Eat right, live well: Turn to tomatoes for flavor, nutritional benefits
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Tomatoes lend vibrant color and a variety of nutrients to a tuna-packed Greek salad.
Paul Valade | Staff Photographer
Botanically speaking, the tomato is a fruit, specifically a berry. But that didn't stop the U.S. Supreme Court in 1983 from deciding it's a vegetable when it came to how the plant was taxed.
No matter what the classification, tomatoes burst with health benefits.
Tomatoes can be considered a super food when you take into account the health benefits; variety of colors, sizes and tastes; its versatility in food preparation and the ease of including them in dishes of various regions.
Tomatoes can be served hot or cold, fresh or canned, juiced or sliced, diced or cubed; used in soup, salad, appetizers, snacks or side dishes or in dips, sauces or toppings. They can be vibrant red, yellow, orange, green and even stripped. And if that's not versatile enough for you, a tomato can even replace a serving dish when used as a bowl for, say, tuna, chicken or egg salad.
In general, tomatoes are rich in nutrients and low in calories, providing an excellent source of vitamins A and C, fiber, potassium and a good source of folate, niacin and B6. They also contain cancer fighting plant chemicals (phytonutrients) called lycopene, a fat soluble nutrient. The best ways to get lycopene from tomatoes into your system so it can do the most good is to heat the vegetable and serve it with a small amount of olive oil (a source of monounsaturated fat). When heating tomatoes use enamel-coated or stainless steel cookware to eliminate any bitter aftertaste from the fruit's acid reacting with and other metals.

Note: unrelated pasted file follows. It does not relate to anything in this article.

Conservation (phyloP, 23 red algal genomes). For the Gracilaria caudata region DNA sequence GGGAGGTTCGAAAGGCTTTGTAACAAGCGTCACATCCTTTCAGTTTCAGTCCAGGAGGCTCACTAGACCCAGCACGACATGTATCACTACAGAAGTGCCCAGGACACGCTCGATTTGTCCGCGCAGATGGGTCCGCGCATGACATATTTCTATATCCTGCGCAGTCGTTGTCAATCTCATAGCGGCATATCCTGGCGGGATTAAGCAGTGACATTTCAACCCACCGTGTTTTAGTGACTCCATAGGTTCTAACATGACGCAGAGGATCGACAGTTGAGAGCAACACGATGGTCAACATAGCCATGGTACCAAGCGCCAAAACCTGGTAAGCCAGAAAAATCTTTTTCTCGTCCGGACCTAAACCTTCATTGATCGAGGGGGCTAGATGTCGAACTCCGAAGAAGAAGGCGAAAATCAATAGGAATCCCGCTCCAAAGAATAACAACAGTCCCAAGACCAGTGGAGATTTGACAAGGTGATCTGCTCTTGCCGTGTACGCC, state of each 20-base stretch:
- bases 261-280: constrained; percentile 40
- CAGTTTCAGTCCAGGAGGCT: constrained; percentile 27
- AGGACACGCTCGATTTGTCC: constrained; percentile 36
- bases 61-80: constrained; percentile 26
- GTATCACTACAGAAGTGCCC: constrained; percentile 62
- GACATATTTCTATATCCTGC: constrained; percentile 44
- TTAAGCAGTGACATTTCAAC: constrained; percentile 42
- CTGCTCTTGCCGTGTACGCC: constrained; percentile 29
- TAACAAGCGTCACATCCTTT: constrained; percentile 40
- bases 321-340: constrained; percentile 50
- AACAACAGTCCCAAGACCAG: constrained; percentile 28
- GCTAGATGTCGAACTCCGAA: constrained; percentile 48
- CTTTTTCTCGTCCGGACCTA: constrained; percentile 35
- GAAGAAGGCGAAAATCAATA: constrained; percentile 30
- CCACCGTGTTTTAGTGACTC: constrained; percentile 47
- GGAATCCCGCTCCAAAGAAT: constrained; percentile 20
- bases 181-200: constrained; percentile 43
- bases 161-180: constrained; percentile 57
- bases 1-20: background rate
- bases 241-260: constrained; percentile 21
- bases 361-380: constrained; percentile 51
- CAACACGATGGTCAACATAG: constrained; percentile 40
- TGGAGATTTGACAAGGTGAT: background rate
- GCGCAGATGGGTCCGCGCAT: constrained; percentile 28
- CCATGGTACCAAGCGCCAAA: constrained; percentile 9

Lycopene has been linked to a reduced risk of prostate cancer and, working in concert with niacin, vitamin B6 and folate, helps block the harmful (LDL) cholesterol from forming atherosclerotic plaque. The potassium helps lower blood pressure.
So, which color of tomato comes out on top for nutrient content? They all have their strong suits. Yellow tomatoes boast the lowest calories and the highest potassium and folate counts; green tomatoes hold the highest levels of vitamin C and orange varieties are highest in vitamin A. Red tomatoes, the most eaten variety, rank lowest in sodium and high in lycopene.
Whether you call them a fruit or vegetable include them regularly on your plate. Do not let summer pass without taking advantage of their fresh, juicy flavors and wealth of health benefits.
• Toby Smithson, a registered dietitian, works for the Lake County Health Department/Community Health Center and is a national spokeswoman for the Academy of Nutrition and Dietetics.
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